Another old John Hart generator was shut down on Monday and the occasion was used to celebrate the relationship between BC Hydro and local First Nations.
BC Hydro shut down a fourth generator as it continues to transition from its old facility on the Campbell River to the new underground facility. This time First Nations had the opportunity to pull the switch.
“We appreciated the request for us to shut down one of the six old generators,” said We Wai Kai Chief, Brian Assu. “A rare opportunity. It’s an example of the close relationship we’ve developed over time, since 2007, with BC Hydro. It is an ongoing relationship process, and Monday’s event was very meaningful to us.”
“To be able to pull the lever to signal the process to permanently shut down the old generator was something I will always remember,” said Wei Wai Kum Chief, Chris Roberts. “Our people were not consulted when the first facility was built in the 1940s. For the new and improved underground John Hart facility, we were engaged and a renewed relationship has begun. Today is a symbolic day in moving forward from the old way to the appropriate new way – the proper way forward where we have our concerns addressed and we also benefit.”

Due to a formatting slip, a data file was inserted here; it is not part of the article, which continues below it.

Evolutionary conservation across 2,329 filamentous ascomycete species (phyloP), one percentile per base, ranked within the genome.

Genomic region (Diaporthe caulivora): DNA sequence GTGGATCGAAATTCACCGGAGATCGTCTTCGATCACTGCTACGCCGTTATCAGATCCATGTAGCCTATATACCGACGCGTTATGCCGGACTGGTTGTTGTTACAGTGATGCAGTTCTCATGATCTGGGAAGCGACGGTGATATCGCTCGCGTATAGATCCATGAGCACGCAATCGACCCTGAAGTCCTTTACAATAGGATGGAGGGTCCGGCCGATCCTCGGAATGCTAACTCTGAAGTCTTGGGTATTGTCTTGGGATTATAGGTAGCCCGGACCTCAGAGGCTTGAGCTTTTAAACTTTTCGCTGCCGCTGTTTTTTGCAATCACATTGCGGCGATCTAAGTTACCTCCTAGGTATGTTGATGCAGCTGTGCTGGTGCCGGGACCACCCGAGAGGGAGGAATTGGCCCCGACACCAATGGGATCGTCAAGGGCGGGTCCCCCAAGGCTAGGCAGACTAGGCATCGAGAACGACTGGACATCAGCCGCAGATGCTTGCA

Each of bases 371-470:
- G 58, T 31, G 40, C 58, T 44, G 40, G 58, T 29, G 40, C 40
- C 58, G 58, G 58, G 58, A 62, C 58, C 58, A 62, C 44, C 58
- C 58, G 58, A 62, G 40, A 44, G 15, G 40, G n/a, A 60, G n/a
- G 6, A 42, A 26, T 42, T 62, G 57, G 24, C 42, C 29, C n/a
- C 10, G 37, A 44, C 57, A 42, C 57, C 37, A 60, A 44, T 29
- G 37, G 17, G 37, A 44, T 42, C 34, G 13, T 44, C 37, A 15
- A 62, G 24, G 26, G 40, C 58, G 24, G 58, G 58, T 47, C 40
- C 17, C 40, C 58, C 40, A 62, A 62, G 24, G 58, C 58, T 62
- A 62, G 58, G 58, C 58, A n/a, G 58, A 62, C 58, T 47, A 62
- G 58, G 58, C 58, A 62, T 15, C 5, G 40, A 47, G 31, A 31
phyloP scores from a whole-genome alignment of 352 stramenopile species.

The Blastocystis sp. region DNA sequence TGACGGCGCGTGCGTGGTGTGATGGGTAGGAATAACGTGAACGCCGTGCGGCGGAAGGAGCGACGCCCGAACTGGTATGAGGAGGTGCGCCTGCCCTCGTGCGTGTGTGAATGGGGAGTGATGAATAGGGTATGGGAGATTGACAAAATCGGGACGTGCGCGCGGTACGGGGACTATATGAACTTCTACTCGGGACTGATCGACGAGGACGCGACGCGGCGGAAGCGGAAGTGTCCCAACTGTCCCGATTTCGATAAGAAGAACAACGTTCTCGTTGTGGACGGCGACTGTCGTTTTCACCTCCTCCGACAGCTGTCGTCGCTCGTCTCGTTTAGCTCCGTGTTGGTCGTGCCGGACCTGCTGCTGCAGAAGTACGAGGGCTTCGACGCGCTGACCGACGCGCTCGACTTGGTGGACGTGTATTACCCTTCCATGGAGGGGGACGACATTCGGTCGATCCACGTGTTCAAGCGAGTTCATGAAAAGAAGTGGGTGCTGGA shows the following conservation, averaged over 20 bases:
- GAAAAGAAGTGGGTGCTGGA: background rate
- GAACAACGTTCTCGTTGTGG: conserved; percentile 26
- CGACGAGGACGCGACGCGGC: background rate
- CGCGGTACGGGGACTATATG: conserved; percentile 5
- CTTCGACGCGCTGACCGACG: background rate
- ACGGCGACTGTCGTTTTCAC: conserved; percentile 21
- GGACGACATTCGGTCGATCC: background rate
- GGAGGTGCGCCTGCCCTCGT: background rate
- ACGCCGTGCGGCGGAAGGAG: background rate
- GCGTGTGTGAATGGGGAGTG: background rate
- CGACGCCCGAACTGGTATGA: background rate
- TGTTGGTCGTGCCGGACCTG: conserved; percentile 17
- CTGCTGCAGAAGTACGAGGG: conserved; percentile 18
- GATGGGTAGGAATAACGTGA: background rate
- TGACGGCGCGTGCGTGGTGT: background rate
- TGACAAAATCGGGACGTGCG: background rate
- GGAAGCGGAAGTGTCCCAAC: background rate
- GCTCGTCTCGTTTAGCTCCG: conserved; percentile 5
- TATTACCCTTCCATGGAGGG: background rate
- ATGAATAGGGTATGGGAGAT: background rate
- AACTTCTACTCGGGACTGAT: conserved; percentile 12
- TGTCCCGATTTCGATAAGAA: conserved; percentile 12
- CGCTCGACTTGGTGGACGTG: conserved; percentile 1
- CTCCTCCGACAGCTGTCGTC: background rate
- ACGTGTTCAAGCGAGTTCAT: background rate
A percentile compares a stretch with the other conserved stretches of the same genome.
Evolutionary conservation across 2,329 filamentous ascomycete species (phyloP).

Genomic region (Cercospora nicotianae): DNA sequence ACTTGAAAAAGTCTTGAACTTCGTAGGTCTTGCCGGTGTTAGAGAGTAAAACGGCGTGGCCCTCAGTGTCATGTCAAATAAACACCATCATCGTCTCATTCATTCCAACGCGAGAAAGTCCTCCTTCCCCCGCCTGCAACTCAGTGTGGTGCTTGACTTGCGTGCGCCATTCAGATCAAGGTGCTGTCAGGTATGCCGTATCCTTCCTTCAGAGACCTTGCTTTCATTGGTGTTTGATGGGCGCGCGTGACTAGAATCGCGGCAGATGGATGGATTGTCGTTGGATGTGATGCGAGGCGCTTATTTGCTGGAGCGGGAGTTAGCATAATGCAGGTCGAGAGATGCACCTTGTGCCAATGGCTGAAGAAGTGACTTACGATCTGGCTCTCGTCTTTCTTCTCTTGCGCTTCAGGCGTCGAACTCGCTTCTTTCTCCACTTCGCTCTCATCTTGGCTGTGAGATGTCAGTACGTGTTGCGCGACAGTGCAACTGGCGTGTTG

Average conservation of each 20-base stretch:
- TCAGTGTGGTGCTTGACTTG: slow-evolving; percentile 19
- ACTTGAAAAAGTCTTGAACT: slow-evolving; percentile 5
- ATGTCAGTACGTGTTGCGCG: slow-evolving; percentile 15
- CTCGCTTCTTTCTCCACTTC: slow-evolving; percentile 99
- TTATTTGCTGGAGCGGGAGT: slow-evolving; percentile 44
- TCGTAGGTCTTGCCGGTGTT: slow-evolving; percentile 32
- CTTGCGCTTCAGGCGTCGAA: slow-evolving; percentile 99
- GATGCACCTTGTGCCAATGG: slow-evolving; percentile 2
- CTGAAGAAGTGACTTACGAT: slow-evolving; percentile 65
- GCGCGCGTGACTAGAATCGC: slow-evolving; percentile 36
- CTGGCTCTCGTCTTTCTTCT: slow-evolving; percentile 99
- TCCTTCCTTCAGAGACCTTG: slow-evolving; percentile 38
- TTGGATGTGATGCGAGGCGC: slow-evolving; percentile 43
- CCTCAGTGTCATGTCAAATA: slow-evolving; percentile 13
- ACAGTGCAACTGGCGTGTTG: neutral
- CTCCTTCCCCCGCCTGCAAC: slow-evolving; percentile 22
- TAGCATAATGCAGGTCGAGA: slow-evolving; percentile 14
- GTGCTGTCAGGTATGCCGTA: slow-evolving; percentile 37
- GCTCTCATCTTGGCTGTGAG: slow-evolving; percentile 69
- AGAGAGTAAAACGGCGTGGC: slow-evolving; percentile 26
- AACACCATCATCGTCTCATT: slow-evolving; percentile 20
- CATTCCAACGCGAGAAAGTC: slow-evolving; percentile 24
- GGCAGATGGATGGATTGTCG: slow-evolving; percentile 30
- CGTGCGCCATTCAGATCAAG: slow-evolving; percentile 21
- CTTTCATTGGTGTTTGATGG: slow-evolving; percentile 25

The remaining two generators will be permanently shut down in mid-October. After that, all water flows will be passed through the new tunnel and underground powerhouse. BC Hydro also provides a minimum water flow for fish habitat down Elk Falls Canyon.
“It was important for us to reach out to the community to be a part of these milestone shutdown events,” says BC Hydro’s Stephen Watson. “It’s a big deal to see and be a part of, as this facility has been a big part of Campbell River for about 71 years.”
Previously Georgean Price, wife of the first plant manager at John Hart, Art Price, shut down the first unit in October 2017. This year, Campbell River Mayor and Council and then members of BC Hydro’s community liaison committee each shut down a generator.